CHEF JEFF: Beans ready for pickingWhen it gets really hot, I’m like a lot of other people. I don’t like to spend too much time in the kitchen. Even with air conditioning, it’s too hot to cook on the stove or in the oven.
When it gets really hot, I’m like a lot of other people. I don’t like to spend too much time in the kitchen. Even with air conditioning, it’s too hot to cook on the stove or in the oven.
Of course, cooking outdoors is an option. But if you live in an apartment where grills are forbidden, that’s out of the question. So, that leads a lot of people to dine out when it gets hot like this.
We like to do that, too. But when you have a big garden like Therese and I, there are a lot of good veggies available for things you can make that require little or no time to cook.
Finishing planting early, timely rains and warm temps have pushed our garden to the verge of exploding.
Actually, it already is at that point. I’ve never seen my tomato plants taller or harboring as much fruit at this point of the growing season. It will be a couple of weeks before we eat our first tomatoes, but we’ve already started to pick summer squash for our salads. And some of our broccoli is ready, too.
But what we’re really getting into now is beans, both yellow wax and green, which require little time to cook in some very delicious recipes. (My scarlet runners will take a bit longer, perhaps two weeks or so.)
The first foray into our bean patch yielded a nice bowl of pencil-thin beauties that went into a vegetable stir-fry (served with brown rice), while the second around they were just steamed and seasoned with salt and pepper and a little butter. (Beans also pair well with meats, seafood, new potatoes, shallots and herbs such as Italian parsley, chervil and tarragon.)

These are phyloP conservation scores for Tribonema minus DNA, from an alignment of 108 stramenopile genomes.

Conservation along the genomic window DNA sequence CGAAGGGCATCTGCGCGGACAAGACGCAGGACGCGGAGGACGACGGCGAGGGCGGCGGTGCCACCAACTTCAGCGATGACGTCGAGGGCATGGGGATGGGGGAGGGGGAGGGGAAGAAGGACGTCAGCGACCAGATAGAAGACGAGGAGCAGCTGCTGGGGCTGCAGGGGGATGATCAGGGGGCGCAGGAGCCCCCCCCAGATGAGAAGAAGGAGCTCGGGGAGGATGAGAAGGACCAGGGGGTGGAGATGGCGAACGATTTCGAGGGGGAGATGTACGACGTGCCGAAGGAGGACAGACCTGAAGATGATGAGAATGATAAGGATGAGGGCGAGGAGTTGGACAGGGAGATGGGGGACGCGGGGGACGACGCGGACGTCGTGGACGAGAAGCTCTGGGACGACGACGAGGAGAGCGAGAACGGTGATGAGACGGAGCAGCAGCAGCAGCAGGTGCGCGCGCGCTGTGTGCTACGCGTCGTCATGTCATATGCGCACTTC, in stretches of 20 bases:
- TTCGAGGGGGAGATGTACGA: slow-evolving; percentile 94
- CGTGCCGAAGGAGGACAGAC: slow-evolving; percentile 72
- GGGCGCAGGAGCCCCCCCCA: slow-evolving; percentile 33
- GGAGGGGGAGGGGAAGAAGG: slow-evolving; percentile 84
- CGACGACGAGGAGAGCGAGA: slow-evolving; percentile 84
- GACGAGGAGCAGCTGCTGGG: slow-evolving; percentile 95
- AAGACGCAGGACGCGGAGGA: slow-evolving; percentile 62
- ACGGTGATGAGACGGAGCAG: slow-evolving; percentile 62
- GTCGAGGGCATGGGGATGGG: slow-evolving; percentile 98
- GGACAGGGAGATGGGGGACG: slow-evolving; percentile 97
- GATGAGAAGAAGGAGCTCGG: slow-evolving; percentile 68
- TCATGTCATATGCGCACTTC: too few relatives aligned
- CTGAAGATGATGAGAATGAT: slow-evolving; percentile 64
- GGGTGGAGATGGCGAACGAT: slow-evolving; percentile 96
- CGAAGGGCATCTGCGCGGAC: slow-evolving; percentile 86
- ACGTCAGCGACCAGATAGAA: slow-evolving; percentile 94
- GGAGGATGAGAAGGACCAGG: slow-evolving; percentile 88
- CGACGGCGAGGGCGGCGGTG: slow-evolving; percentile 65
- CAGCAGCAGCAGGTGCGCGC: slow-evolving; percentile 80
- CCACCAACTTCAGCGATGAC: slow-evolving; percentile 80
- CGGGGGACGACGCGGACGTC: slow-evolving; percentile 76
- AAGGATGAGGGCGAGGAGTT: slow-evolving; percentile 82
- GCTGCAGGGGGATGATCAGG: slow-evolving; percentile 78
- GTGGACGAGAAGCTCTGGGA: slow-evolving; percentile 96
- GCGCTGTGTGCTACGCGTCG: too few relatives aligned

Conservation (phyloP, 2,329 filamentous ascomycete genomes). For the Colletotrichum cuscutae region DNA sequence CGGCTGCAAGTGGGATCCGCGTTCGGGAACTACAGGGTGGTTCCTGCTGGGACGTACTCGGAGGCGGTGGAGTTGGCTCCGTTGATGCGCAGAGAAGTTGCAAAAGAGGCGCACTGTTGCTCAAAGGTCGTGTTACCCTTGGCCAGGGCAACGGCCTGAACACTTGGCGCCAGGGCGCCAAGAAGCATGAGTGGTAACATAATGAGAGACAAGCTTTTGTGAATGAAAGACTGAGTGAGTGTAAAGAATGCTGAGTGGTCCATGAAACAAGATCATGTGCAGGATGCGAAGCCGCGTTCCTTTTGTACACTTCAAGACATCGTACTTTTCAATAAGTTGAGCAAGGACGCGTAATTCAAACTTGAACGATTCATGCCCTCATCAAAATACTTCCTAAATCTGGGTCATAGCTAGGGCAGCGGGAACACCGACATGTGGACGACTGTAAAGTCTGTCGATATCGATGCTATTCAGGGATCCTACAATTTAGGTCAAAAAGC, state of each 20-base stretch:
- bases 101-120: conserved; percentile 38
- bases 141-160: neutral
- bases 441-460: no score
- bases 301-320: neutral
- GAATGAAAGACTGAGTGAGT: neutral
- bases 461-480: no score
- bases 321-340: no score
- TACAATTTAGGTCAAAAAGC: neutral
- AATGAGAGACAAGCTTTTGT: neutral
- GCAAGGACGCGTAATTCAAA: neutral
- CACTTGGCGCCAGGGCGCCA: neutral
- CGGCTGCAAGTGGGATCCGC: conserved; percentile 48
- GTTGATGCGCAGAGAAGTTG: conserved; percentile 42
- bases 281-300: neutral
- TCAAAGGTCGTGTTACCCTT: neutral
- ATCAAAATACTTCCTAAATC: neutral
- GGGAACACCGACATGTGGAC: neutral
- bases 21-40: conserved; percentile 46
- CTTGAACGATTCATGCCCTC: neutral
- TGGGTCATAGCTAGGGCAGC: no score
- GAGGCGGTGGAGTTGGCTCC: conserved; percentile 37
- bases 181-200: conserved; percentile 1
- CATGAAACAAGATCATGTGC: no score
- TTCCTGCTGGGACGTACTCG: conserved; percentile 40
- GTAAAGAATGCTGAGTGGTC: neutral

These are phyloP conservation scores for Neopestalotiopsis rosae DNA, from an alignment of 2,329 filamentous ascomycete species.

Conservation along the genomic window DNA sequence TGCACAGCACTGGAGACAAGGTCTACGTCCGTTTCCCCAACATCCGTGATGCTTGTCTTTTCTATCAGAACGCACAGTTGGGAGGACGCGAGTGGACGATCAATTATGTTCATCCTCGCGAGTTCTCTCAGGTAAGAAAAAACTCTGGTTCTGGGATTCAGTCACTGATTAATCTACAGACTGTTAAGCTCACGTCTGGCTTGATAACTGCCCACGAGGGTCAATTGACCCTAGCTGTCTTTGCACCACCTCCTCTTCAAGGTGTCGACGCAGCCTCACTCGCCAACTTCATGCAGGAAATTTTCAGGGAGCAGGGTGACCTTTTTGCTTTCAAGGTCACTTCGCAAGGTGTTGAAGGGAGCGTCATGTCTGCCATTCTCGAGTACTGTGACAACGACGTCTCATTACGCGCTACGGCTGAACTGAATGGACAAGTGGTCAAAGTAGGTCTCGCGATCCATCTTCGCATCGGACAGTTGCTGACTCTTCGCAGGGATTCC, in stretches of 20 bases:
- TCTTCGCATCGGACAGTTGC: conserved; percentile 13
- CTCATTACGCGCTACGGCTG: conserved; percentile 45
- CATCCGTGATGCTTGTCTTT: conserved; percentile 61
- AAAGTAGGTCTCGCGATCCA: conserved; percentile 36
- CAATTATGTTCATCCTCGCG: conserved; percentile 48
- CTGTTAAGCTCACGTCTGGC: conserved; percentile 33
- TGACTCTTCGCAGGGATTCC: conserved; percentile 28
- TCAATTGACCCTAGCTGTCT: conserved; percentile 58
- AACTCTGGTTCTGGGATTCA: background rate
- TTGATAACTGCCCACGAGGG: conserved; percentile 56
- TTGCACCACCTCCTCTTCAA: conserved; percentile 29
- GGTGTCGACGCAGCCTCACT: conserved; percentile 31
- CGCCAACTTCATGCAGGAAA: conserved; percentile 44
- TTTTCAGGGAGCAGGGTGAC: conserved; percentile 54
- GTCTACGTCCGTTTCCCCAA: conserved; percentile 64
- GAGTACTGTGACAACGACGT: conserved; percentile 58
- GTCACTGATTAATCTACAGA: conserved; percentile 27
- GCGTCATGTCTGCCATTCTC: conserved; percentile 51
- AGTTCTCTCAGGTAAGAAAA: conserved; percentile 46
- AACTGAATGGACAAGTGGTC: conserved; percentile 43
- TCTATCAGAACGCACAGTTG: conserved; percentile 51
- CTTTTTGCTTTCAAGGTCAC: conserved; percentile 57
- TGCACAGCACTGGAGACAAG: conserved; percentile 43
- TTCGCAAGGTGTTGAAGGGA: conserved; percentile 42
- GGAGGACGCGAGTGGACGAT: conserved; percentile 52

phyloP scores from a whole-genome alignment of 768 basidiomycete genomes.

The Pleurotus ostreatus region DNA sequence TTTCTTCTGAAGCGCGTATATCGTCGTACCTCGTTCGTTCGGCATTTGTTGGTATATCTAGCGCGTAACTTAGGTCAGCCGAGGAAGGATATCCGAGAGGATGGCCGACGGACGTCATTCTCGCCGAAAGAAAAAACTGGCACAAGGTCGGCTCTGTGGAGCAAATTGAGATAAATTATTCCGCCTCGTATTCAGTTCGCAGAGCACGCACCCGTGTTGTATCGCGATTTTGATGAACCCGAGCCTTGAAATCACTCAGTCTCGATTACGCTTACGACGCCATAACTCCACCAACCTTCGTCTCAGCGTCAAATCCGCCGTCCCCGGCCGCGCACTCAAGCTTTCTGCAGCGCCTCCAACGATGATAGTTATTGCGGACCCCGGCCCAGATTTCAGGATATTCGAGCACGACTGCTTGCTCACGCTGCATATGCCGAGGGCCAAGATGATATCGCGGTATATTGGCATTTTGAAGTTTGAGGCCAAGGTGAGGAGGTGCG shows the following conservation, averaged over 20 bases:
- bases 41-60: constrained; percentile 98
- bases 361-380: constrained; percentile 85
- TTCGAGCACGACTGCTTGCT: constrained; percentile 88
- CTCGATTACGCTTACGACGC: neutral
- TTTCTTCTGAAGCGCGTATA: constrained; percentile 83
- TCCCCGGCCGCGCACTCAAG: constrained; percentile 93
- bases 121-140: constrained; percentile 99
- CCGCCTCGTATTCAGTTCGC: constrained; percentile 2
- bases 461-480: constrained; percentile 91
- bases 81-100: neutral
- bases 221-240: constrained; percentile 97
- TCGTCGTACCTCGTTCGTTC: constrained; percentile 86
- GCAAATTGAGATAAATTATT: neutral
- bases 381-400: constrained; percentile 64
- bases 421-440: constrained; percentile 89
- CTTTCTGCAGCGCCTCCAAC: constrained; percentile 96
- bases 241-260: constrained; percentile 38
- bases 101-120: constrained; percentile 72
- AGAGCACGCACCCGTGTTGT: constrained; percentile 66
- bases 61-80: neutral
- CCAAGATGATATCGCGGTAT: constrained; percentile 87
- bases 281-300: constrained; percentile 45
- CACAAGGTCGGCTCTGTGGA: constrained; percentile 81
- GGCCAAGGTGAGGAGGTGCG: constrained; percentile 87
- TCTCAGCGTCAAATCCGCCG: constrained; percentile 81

Nutritionally, beans are a good source of vitamins A and C, folic acid and fiber. They’re also extremely low in calories.
Picking beans is going to be a daily chore for the next couple of weeks, since they are heat lovers and prefer warm weather and soil, and we’re going to have plenty of that. But I really don’t mind it.
Recently, I’ve come across several new dishes for fresh garden beans that will be added to my recipe box, including one from a friend, Senora Almquist of rural Cummings, N.D.
Senora’s son, Brad, is the author of my newest green bean casserole recipe (Don’t we all have that one that contains cream of mushroom soup and french-fried onion rings and is a holiday favorite?)
It contains no carbohydrates or sugar and was derived from a dish Brad had a few years ago in London. It combines the beans with a can of Cheddar cheese soup, a little onion and garlic, ranch-flavored croutons and Parmesan cheese.
There’s nothing extreme about this recipe.
Bean growing tips
If you planted green or yellow wax beans this spring, here are a few tips to get the most out of them:
• Green beans need plenty of water when they begin to flower. About 1 inch of water per week is usually enough. During very hot weather, an additional half-inch of water will be helpful.
• To prevent the beans from drying out, add some mulch around the base of the plants.
• Avoid handling bean plants when the foliage is wet because doing so encourages plant disease.
• Pick green beans before the seeds swell in the pods, while they are tender. Continue harvesting daily if necessary. As soon as any pods are allowed to mature, the yield slows or stops altogether.
Tiedeman is food editor at the Herald. Reach him at (701) 780-1136 or toll-free at (800) 477-6572, or e-mail at email@example.com.